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Final value of the contract will be determined in 2012

The F-35 program is facing more delays, this time at the urging of some military officials that want to slow down production in an effort to fix issues on the aircraft before there are large numbers in service. Defense News reports that the DoD now wants to stretch out its F-35 buy according to General Martin Dempsey, Chairman of the Joint Chiefs of Staff.
Dempsey said, "We are committed, that is to say, the U.S. military, to the development of the fifth-generation fighter, clearly. There are some fact-of-life changes that we'll probably have to make based on the ability to procure it on timelines that we'd like to have."
The F-35 program is now feeling the threat of an issue from across the pond with European partner nations feeling the economic pinch that could result in reduced purchases of the F-35.
In addition, main F-35 contractor Lockheed Martin has signed a contract with the Pentagon that is “undefinitzed” and establishes a price ceiling for the F-35 aircraft. The Pentagon has granted the contract to Lockheed martin worth $4 billion to build 30 F-35 fighters for the USAF, Navy, and Marines.
Lockheed Martin spokeswoman Laurie Quincy wrote in an email, "Lockheed Martin has signed an undefinitized contract that establishes the funding for Lot 5 up to the level announced by the DoD today. The final Lot 5 contract amount will not be known until we have a definitized contract sometime in 2012."
The fixed price contract is for 21 conventional F-35A fighters, three F-35B STOVL aircraft, and six F-35C carrier fighters. The contact also allows for associated ancillary mission equipment and flight test instrumentation for the aircraft that will allow for flight test instrumentation for the UK. 
Quincy wrote, "This [contract] … will help ensure we continue to meet production schedules outlined by the program. This is an important first step in paving the way for full LRIP 5 production contract negotiations with our government customer."

Sources: DefenseNews 1, DefenseNews 2

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By Raiders12 on 12/12/2011 2:29:52 PM , Rating: 2
Wasnt the original appeal to this plane its price reduction compared to the "expensive" F22 and versatility? I understand they are different in an operational standpoint, but really air-air combat is becoming old school. Israel probably has more Aces than anyone in our AF. $4 billion/30 plans = $133 million per plane, flyaway cost of F22 Raptor is around $150 million. Also the F35 VTOL has been plagued, one of the crown features. This is just a classical overbudgeted/under managed military project funded by the hard workers of the US.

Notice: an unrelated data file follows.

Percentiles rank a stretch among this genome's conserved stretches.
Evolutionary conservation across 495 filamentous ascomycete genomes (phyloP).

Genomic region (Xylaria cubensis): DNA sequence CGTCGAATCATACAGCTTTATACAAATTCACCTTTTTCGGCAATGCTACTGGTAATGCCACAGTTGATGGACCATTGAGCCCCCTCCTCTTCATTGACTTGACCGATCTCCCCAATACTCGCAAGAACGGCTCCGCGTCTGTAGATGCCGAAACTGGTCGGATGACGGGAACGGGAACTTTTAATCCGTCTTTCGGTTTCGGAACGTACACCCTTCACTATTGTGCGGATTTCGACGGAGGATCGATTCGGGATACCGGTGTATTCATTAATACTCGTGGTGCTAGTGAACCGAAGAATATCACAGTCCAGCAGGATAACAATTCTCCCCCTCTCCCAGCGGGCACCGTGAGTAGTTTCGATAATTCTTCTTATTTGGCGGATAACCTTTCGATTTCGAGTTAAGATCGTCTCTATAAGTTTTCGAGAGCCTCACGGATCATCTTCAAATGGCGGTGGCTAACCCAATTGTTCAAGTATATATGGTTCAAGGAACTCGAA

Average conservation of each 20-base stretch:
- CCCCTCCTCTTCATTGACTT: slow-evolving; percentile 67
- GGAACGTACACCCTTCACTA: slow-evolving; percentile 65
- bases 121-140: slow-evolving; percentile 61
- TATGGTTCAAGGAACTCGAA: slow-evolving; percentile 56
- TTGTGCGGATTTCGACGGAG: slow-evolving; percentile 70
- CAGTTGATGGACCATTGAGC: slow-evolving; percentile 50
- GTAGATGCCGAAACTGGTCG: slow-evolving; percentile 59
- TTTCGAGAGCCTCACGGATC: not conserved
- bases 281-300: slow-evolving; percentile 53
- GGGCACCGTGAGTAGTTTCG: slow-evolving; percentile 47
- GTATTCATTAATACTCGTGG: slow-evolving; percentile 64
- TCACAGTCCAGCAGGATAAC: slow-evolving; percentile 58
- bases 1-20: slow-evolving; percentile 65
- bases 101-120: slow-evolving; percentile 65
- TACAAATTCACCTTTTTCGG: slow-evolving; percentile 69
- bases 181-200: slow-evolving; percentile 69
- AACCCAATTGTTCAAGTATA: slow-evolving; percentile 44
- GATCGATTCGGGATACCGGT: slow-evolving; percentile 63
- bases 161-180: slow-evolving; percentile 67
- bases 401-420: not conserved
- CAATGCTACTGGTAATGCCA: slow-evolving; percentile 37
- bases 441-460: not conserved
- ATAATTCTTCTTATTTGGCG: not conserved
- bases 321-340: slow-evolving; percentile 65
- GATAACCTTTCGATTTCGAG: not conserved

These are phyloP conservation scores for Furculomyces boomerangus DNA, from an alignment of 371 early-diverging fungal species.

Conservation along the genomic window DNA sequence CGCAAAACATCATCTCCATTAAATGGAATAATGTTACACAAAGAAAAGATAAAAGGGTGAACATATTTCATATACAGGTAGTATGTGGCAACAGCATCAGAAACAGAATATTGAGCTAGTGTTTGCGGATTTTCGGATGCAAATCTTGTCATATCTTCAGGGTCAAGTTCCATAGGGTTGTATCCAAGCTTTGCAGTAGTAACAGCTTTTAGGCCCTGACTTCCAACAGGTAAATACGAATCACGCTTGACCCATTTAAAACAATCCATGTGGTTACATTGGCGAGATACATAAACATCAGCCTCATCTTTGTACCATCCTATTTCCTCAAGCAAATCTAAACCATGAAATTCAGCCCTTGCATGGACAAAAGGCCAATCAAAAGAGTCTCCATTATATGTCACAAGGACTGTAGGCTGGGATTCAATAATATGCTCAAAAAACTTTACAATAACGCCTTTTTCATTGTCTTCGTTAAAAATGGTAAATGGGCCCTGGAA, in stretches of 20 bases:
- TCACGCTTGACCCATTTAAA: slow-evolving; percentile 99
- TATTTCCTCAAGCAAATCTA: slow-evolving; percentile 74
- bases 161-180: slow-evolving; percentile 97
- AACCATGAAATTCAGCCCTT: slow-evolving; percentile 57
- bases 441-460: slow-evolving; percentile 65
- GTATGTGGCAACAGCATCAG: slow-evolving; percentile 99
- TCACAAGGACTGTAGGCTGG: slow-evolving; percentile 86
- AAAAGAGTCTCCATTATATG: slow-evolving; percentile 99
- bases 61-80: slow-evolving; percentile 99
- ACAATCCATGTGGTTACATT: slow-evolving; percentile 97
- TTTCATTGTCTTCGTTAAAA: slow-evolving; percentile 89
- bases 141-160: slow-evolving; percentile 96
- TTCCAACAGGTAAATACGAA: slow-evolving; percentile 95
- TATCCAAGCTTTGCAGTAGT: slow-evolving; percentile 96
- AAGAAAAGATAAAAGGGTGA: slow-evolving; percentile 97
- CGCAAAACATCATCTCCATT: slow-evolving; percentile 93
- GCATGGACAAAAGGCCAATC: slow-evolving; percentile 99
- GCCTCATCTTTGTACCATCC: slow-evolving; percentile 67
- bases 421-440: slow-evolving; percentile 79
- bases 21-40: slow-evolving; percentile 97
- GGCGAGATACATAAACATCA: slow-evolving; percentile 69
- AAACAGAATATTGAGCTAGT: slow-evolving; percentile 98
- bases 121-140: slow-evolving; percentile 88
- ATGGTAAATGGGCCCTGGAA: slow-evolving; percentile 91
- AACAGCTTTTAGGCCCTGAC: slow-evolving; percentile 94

RE: Typical
By Mudhen6 on 12/12/2011 2:40:25 PM , Rating: 2
Bloat. The F-16 was originally a cheaper alternative to the F-15, but late-model F-16Cs are just as if not more expensive than the equivalent F-15C.

Whoever advertised the idea that the F-35 is a cheaper F-22 was mostly full of fecal matter. It's the successor to the F-16C and F/A-18C, which means that right off the bat that it had to assume all the bloatware that was implemented into its predecessors.

The last Israeli pilot to become an ace was in the 70s/80s. Since then, the U.S. has been engaged in more air-to-air engagements than the IAF has. One pilot, Col. Rodriguez, picked up two kills in '91 over Iraq and another kill in Allied Force over Serbia, putting his tally at 3 kills. Another pilot in Allied Force, a then-Captain Hwang, scored a double kill in a single sortie against two Serbian MiG-29s when flying a MiGCAP mission over Bosnia in an F-15C.

RE: Typical
By Amiga500 on 12/13/2011 8:08:57 AM , Rating: 2
Whoever advertised the idea that the F-35 is a cheaper F-22 was mostly full of fecal matter.

That would be the USAF.

The hi-lo mix, with the ATF (F-22) being hi and the JAST/JASF/JSF (F-35) being lo has been their principle plan for decades now. It was enshrined within the USAF development policy in the 80s and has not changed since.

Except the lo is still comparatively lo on capability but almost hi on expense.

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